Block on Donald Trump's travel ban upheld by federal appeals court

The court wrote that the travel ban 'drips of religious intolerance, animus, and discrimination'

Clark Mindock
New York
Thursday 25 May 2017 20:21 BST
The travel bans drew heated protest when announced earlier this year
The travel bans drew heated protest when announced earlier this year

One of two US Circuit Courts of Appeals considering whether or not to extend a nationwide stay on President Donald Trump's contentious travel ban has ruled to largely affirm the injunction.

The 4th Circuit Court of Appeals ruled to keep the block on Mr Trump's ban on travel from seven predominantly Muslim countries saying that, while the President has large constitutional authority to regulate who can come into the country, his power is not resolute. The chief judge of the court, Roger Gregory, wrote in the majority decision that Mr Trump's executive order spoke in "vague words of national security", but that the real world context of the order "drips of religious intolerance, animus, and discrimination".

"Congress granted the President broad power to deny entry to aliens, but that power is not absolute", Mr Gregory wrote. "It cannot go unchecked when, as here, the President wields it through an executive edict that stands to cause irreparable harm to individuals across this nation".

The 4th Circuit's decision effectively stops the Trump administration from implementing the travel ban unless the Supreme Court intervenes. Mr Gregory wrote that statements from Mr Trump and his associated, both during his presidency and his candidacy, showed that religious discrimination were a key motivator in the decision to attempt to implement travel bans. Mr Trump, although he later began to call for a ban on "territories" compromised by terrorism, repeatedly mentioned the Muslim faith when discussing his ban, and had originally related it to Muslims when he announced it. Once in the White House, officials disputed the characterisation of the ban as a "Muslim ban."

Responding to the 4th Circuit Court ruling, the White House said: "These clearly are very dangerous times and we need every available tool at our disposal to prevent terrorists from entering the United States and committing acts of bloodshed and violence. As dissenting Judge Dennis Shedd said, "'the real losers in this case are the millions of individual Americans whose security is threatened on a daily basis by those who seek to do us harm.' We are confident the President's executive order to protect the country is fully lawful and ultimately will be upheld by the Judiciary."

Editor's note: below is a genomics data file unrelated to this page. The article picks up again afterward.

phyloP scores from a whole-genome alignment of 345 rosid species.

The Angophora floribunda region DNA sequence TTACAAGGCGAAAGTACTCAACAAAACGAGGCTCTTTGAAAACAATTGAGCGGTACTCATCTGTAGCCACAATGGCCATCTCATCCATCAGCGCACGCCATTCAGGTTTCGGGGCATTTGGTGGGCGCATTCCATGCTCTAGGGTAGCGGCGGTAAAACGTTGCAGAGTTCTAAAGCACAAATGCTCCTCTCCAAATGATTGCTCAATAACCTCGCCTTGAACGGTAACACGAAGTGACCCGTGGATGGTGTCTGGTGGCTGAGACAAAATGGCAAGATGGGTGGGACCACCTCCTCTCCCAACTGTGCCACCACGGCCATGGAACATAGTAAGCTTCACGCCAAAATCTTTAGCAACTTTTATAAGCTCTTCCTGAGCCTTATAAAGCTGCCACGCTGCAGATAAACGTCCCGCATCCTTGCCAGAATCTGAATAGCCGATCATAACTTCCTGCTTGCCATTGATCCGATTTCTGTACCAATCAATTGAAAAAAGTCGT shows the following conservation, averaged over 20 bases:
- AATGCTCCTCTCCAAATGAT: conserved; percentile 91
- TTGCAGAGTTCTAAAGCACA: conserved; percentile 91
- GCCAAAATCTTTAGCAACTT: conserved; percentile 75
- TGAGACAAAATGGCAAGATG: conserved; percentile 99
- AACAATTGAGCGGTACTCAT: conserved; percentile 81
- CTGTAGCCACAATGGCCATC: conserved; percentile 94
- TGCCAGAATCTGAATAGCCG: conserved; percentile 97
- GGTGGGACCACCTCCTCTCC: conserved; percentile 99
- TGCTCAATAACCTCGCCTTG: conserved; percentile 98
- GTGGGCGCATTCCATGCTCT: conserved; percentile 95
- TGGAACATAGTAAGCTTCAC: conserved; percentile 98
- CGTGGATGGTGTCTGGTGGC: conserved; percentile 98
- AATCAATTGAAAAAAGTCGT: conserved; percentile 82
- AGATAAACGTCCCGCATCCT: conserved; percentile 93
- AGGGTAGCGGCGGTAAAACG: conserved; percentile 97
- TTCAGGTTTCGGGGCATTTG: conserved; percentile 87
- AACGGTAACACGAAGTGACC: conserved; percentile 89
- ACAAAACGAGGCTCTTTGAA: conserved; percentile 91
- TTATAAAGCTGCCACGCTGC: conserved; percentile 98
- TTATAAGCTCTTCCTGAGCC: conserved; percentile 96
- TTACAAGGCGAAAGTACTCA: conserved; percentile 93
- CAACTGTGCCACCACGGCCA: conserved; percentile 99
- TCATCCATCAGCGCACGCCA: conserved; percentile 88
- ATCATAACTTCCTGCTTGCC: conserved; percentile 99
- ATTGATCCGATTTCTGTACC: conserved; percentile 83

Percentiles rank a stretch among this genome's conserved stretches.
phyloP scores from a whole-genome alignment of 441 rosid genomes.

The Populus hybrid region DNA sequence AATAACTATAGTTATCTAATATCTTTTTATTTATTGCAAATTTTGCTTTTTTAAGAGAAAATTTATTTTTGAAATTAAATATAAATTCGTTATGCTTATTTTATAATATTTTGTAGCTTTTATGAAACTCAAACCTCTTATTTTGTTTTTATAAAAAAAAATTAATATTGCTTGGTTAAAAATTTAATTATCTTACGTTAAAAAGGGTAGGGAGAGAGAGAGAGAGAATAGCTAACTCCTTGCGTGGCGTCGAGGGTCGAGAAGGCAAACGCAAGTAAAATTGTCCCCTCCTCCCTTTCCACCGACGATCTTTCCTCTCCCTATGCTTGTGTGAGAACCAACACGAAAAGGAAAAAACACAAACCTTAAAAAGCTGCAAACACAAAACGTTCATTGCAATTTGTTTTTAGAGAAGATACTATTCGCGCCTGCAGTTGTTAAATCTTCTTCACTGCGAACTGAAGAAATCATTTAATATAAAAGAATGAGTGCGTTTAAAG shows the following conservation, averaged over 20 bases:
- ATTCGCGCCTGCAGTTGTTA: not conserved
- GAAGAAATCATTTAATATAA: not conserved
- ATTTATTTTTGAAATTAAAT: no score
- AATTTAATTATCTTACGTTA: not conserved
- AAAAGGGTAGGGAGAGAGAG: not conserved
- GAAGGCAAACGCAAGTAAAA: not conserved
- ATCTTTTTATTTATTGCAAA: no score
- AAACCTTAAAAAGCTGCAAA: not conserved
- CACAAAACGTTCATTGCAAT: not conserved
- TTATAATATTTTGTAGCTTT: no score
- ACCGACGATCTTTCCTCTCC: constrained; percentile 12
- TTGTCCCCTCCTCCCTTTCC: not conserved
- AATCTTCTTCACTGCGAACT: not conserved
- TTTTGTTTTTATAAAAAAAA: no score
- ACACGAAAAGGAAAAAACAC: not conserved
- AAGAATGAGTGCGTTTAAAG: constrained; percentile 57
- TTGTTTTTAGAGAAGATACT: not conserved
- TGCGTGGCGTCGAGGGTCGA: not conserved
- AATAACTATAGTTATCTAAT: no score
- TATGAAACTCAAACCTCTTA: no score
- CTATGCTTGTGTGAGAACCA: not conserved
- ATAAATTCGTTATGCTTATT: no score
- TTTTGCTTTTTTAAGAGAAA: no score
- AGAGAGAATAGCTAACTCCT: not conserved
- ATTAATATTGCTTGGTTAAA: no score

After the 4th Circuit Court ruling, US Attorney General Jeff Sessions confirmed that the Trump administration will seek a Supreme Court review.

The court took an unusual step when considering the travel ban. For most cases, a three judge panel will listen to arguments and then make a decision. On somewhat rare occasions, the three judge panel will kick the case to the full 4th Circuit Court. In this instance, however, the full court listened to arguments and skipped the three judge panel step completely. That hasn't been done since 1998 when the court considered a challenge to a law that would require minors to let their parents know before they could receive an abortion.

It wasn't at all clear that the court would rule against the Trump administration on the order, as it has a reputation as the most conservative circuit court in the nation. Judges in the Virginia-based court were generally known to side with the government if administrations could present a convincing case that national security were at risk.

The 4th Circuit was one of two federal courts to hold up the travel ban, joining the 9th Circuit Court of Appeals, which has not come to a decision on the matter, but is generally viewed as more of a liberal bench. Mr Trump, apparently frustrated with the 9th Circuit repeatedly blocking his administration's more controversial executive orders, has said that he would consider breaking up the 9th Circuit Court if it continues to block his attempts to govern (though it is not at all clear that he has the ability to do that).

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